While the words “midwest” and “tropical” may not seem similar, the rainfall forecast through Saturday may say otherwise.  In particular, the Ohio and Tennessee Valleys will see tropical moisture pushed into the region.  The moisture will create widespread and heavy rainfall, with the potential for flash flooding.  With forecasted dew points over 70 degrees for the region, what kind of feature could move that much moisture?  The answer, Tropical Storm Cindy.

The Setup

Tropical Storm Cindy is currently making its onshore voyage on the Gulf Coast.  The system will begin to track northeast , picked up by the outer edges of the jet stream.  Because of this, the system will begin to substantially weaken, but still contain plenty of moisture.  While this would typically spell for a rainy day across the eastern US, two other features are working in tandem to create the flash flood threat.

The forecasted track of Tropical Storm from the National Hurricane Center, with its northeast track after coming onshore Wednesday night.

Shifting our view further north to the Midwest, a stationary front is draped across the region.  This boundary between two air masses is ideal for creating lift, but needs enough moisture and upper level support to create a flash flood threat.  With Cindy bringing the moisture, the last piece needed is aloft with the jet stream.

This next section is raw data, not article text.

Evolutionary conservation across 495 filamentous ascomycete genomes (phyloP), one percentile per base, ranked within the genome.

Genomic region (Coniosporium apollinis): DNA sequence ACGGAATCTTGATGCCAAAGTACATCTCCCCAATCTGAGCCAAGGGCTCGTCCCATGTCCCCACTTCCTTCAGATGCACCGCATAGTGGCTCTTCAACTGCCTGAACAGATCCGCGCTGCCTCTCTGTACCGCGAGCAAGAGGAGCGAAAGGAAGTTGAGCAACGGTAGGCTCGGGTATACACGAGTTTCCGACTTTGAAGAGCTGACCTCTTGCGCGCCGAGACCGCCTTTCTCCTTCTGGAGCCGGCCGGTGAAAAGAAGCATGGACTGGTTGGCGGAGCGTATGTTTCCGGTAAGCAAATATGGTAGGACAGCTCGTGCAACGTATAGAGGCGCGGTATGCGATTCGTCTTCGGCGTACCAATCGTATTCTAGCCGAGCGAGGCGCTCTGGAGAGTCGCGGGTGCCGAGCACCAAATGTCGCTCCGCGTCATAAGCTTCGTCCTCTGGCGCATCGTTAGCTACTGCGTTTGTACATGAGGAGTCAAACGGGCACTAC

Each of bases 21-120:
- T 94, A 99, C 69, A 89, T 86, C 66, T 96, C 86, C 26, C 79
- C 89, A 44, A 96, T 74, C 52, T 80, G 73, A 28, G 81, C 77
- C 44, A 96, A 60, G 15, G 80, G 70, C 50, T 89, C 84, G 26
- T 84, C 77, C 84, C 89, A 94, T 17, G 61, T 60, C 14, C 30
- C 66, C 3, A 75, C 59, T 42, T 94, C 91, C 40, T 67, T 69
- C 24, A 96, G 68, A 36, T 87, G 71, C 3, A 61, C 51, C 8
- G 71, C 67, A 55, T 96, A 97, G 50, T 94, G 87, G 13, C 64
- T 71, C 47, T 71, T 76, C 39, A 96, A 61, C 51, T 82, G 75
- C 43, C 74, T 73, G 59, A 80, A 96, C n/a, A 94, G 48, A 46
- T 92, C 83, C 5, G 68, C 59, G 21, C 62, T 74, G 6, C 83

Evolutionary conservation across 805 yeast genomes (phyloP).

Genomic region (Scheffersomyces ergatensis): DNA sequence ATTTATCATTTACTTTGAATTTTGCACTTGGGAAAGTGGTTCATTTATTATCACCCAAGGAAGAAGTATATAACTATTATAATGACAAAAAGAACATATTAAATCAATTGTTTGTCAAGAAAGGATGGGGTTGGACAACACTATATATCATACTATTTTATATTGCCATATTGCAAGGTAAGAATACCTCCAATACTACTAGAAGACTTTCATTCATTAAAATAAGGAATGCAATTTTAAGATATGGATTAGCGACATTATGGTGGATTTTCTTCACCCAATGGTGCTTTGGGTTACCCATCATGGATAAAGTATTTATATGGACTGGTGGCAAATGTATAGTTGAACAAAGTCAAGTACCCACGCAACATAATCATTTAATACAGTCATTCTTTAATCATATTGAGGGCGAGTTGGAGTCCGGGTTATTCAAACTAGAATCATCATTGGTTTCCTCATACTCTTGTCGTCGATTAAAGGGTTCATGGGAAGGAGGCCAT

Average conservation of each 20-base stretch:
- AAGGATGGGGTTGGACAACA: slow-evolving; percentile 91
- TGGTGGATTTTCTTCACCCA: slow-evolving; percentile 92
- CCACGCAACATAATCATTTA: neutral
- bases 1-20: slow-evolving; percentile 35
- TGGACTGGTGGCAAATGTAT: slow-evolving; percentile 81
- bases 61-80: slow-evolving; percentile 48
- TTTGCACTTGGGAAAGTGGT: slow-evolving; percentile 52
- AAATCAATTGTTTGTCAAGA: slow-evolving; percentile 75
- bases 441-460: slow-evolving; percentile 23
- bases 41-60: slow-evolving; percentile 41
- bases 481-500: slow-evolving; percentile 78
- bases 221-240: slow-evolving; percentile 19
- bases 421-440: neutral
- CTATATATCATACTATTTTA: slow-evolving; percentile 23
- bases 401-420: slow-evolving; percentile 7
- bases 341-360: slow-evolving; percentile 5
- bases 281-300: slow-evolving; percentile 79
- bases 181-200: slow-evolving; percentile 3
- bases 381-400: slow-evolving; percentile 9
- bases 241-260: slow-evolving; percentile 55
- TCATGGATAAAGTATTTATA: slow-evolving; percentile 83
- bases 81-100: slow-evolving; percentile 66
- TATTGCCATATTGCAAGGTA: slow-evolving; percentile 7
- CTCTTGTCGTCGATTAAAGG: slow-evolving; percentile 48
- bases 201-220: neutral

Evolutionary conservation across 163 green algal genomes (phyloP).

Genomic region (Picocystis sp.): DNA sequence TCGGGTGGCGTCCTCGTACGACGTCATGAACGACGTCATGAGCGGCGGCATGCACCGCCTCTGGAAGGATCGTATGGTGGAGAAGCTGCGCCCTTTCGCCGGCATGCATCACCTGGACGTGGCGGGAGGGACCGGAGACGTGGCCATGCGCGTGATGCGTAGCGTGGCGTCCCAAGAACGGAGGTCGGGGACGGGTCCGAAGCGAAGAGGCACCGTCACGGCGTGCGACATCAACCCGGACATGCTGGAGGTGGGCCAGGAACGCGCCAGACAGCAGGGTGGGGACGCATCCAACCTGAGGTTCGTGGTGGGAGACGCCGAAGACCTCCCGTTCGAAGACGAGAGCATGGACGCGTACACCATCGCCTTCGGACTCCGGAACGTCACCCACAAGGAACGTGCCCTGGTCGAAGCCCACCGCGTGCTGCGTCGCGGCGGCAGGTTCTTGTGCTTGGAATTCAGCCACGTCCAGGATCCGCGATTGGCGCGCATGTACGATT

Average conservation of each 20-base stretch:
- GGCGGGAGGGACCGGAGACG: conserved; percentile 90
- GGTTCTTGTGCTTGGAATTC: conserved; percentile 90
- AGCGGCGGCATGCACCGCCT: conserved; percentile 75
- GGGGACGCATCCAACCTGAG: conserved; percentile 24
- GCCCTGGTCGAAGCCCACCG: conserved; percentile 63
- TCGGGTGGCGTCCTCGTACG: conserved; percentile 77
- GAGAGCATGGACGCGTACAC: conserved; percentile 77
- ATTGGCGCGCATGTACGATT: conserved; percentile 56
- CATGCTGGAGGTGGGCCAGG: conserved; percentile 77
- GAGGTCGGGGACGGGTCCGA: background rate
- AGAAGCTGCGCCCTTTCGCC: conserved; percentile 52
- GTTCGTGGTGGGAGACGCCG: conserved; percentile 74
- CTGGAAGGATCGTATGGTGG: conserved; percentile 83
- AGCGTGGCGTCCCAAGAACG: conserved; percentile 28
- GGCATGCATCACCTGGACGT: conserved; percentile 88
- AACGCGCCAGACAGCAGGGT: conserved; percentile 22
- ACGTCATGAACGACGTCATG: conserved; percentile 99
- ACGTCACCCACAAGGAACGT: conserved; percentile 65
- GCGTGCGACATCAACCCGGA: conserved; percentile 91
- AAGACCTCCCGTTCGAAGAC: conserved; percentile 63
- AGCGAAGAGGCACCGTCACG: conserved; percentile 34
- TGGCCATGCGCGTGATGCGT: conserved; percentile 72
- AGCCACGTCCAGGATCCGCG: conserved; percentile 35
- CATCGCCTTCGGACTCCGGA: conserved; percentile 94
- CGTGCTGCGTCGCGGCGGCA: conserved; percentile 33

An upper level jet will move over the front Friday and Saturday, creating what is called a “Kata Front” where the precipitation forms ahead of the front due to the injection of moisture parallel to the front.  The kata front will also allow for sustained updrafts and longer lived storms.  When all three are combined, the setup favors higher rainfall amounts.

The Forecast

Widespread showers and storms will form ahead of front Friday, and track northeast parallel to the edge of the front.  Storms may also have a “training” effect, where a line of storms moves over the same location, similar to a train moving over the same set of tracks.  With this being said, the orientation of the front and jet stream will not be able to maximize the effect the kata front.  This has put some the of the modeled rainfall amounts into question, with the lower end of the spectrum being more favorable.

“NEAR THE WARM FRONT SOME BRIEF TRAINING COULD LEAD TO A LOCALIZED FLASH FLOOD THREAT AS WELL…ALTHOUGH COVERAGE AND MAGNITUDE OF THE THREAT IS LOW.” -NOAA Weather Prediction Center

 

Even with the less than ideal setup, rainfall amounts between 3-5 inches are possible across the lower Ohio and Tennessee Valleys.  Localized flooding will also be possible in Northern Alabama, Kentucky, Tennessee, and West Virginia.

The Takeaway

In short, make sure to stay aware of rainfall amounts Friday and Saturday across the region, along with creeks and rivers that are prone to flooding.  And as always, when you come across a flooded area…

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About Kevin Thiel

Kevin is a Meteorology Major and Mathematics Minor at Ohio University, with an interest for thunderstorm electrification and research. On campus, he serves as President of the AMS Student Chapter, along with Webmaster and Forecaster for the campus atmospheric lab. This past summer, Kevin interned at the National Weather Service office in Miami, Florida, using lightning and radar data to study severe thunderstorm potential. One day, Kevin hopes to enter into field of academia and research, or become a forecaster with the Storm Prediction Center.
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